In the case of hurricane windows, in the non TV world, some are double paned with argon? Or other sealed air/gas. The gap is either 5/8" or 3/8" I think. (I sold windows briefly but its been a while). These do cut down on noise significantly and is cited as a selling point.

A friend used to hang out at a glass office (crazy sensitive stuff went on, she was there on a consult basis) I can ask her for deets next time I see her.
posted by tilde at 3:51 PM on May 5, 2015

I've worked in two law firms. In the first, about half of the attorneys had offices and the rest had cubicles. Like, regular Office Space cubicles. Paralegals and other staff had open desks in one room. The office manager had his own office.

In the second law firm, every attorney has an office with big solid doors and thick walls, and so does the office manager and several "higher up" paralegals. Only the receptionist, secretaries and more secretarial paralegals have open desks in a more common area.

Every law firm has a conference room. That's where you take clients if you need privacy and want to impress them, typically not your office.
posted by quincunx at 4:23 PM on May 5, 2015

My wife's firm is moving to full open plan in the next few months, for everyone including the CEO. A terrible idea for other reasons, but not an issue for client privacy.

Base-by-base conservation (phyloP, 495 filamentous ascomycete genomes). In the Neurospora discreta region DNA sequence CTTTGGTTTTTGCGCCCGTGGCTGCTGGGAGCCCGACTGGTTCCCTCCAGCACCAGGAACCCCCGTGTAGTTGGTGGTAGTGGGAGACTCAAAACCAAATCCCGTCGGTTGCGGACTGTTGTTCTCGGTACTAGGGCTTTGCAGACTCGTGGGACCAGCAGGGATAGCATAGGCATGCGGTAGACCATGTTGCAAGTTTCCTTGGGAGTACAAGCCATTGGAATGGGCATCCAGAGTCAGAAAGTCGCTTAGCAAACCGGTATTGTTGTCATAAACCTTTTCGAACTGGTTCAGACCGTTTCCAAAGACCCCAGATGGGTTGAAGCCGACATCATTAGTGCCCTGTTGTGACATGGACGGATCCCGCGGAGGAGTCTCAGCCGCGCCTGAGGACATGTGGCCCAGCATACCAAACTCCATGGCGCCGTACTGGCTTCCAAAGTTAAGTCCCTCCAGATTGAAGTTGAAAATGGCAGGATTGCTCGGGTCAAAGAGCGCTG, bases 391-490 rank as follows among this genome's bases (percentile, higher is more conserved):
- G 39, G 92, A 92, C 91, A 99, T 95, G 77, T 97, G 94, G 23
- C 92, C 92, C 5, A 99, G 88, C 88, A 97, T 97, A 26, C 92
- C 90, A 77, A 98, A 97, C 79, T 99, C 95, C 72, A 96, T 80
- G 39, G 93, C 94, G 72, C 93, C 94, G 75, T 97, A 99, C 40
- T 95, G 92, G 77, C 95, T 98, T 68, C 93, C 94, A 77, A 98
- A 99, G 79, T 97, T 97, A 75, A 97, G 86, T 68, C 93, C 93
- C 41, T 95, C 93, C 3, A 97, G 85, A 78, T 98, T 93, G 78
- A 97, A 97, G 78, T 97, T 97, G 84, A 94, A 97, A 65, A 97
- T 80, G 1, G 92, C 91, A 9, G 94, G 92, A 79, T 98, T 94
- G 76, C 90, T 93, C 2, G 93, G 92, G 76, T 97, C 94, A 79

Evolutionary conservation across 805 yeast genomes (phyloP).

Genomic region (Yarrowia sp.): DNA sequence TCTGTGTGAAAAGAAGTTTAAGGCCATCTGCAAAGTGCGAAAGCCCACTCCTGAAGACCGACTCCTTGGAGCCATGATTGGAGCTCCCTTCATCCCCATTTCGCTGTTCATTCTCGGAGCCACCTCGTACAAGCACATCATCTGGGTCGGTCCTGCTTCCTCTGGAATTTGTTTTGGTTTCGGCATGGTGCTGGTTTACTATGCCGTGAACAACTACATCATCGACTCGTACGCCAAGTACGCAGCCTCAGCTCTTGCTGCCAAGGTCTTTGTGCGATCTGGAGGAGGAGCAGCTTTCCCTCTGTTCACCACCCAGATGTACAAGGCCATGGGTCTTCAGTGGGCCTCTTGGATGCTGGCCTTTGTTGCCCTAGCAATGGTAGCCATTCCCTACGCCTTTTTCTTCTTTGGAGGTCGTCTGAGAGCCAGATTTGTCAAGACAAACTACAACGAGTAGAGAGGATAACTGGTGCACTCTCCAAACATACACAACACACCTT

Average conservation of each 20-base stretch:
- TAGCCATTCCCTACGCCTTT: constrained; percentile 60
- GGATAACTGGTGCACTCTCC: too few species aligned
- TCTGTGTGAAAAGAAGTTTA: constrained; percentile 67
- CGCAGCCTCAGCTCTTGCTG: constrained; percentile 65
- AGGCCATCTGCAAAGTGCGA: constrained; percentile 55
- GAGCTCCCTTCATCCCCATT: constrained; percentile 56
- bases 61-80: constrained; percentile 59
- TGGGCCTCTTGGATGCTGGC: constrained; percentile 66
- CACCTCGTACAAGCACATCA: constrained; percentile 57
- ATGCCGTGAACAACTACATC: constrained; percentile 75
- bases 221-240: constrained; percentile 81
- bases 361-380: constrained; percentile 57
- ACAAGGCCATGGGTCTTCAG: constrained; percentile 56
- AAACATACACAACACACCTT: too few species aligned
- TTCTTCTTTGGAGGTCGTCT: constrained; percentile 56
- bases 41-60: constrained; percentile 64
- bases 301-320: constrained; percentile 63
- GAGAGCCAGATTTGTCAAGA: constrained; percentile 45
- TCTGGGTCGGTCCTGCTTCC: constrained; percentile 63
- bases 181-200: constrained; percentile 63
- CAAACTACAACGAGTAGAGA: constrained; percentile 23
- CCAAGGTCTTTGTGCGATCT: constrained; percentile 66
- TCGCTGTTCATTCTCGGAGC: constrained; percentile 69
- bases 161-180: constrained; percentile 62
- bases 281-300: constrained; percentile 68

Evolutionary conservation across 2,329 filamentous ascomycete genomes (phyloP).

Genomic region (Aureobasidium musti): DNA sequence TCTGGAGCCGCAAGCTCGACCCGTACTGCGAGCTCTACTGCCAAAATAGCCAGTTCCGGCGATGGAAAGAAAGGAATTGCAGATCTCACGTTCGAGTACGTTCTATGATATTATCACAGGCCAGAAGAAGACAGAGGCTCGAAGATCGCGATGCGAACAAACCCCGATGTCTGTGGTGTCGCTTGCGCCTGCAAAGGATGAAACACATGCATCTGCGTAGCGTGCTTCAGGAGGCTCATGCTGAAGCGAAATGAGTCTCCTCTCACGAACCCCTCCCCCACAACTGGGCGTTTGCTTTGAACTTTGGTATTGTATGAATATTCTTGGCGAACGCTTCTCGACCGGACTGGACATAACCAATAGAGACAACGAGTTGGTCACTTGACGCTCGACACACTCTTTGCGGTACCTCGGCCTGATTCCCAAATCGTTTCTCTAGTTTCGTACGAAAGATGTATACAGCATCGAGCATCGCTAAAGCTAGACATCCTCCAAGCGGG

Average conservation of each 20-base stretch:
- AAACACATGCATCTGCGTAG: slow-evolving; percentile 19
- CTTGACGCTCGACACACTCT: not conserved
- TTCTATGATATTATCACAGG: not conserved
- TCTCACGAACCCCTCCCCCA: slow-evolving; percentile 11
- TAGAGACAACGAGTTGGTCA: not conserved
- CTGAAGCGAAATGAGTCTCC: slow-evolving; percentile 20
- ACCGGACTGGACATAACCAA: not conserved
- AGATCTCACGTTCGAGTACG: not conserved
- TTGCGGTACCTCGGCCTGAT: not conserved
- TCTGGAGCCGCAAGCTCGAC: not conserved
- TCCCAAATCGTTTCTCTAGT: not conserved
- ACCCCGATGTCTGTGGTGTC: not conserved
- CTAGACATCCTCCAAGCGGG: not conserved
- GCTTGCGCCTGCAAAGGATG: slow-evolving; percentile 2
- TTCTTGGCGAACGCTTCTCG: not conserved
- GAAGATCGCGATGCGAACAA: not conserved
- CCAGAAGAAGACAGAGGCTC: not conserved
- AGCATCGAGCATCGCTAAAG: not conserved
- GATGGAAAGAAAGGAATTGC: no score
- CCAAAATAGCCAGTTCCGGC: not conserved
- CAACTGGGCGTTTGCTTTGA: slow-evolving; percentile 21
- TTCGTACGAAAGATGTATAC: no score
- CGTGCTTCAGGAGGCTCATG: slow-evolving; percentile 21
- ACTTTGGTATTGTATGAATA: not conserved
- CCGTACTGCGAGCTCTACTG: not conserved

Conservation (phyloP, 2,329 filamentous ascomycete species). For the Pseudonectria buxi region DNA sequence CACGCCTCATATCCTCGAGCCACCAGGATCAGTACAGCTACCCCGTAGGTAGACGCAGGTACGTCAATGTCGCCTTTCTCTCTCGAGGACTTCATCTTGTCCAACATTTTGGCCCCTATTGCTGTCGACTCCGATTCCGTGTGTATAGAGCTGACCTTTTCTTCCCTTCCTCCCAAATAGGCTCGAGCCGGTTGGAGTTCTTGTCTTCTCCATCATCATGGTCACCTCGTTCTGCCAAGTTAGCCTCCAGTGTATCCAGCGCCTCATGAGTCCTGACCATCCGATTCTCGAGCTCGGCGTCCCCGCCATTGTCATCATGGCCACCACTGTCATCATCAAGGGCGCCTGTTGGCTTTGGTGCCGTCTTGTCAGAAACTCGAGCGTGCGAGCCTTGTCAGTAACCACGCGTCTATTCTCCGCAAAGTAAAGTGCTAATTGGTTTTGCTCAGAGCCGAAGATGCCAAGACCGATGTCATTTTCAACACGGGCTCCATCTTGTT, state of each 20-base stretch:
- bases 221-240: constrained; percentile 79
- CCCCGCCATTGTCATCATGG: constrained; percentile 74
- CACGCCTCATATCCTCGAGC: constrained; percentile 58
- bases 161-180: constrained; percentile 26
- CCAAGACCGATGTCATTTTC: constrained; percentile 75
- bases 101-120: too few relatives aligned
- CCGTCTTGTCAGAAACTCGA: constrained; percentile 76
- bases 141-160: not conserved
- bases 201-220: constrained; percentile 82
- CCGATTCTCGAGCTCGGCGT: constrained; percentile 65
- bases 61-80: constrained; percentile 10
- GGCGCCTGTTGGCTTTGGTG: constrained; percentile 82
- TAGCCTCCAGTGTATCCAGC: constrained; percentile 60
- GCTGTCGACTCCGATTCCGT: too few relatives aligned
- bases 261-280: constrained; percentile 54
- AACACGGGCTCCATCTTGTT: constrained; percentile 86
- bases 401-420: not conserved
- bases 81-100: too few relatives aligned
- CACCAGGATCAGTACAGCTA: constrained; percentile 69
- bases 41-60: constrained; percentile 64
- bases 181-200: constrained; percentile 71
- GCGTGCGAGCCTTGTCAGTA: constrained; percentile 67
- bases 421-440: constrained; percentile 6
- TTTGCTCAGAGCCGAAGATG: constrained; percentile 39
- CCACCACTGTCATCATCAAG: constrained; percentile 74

posted by wilful at 5:10 PM on May 5, 2015

Oh her current office has large (~250mm) air gaps to adjoining offices, and you can hear another partner's phone convo of you really want to.
posted by wilful at 5:13 PM on May 5, 2015

The law offices I've worked in are all in standard office buildings and the walls are not very insulating. I can even hear the guy in the suite next to us through the common wall in my office a good amount of the time. (He's a bit of a yeller.)

Keep in mind that most offices of that kind are built so that most of the walls are not load bearing, contain minimal wiring etc and so can be quickly reconfigured for new tenants without too much expense. The plugs and etc tend to be in the external walls or the walls adjoining the corridor, which don't move. The walls between the offices are glorified partitions. They seem like drywall and hollow cavities, although I've never been able to look down from up in the drop ceiling so I couldn't be sure.

Visual privacy can be a bit more of a thing -- offices with a really big sight glass or a glassed wall will often have blinds.

Some people will also work with their door closed by default, which is typically considered eccentric and a bit stiff, but acceptable.
posted by snuffleupagus at 5:46 PM on May 5, 2015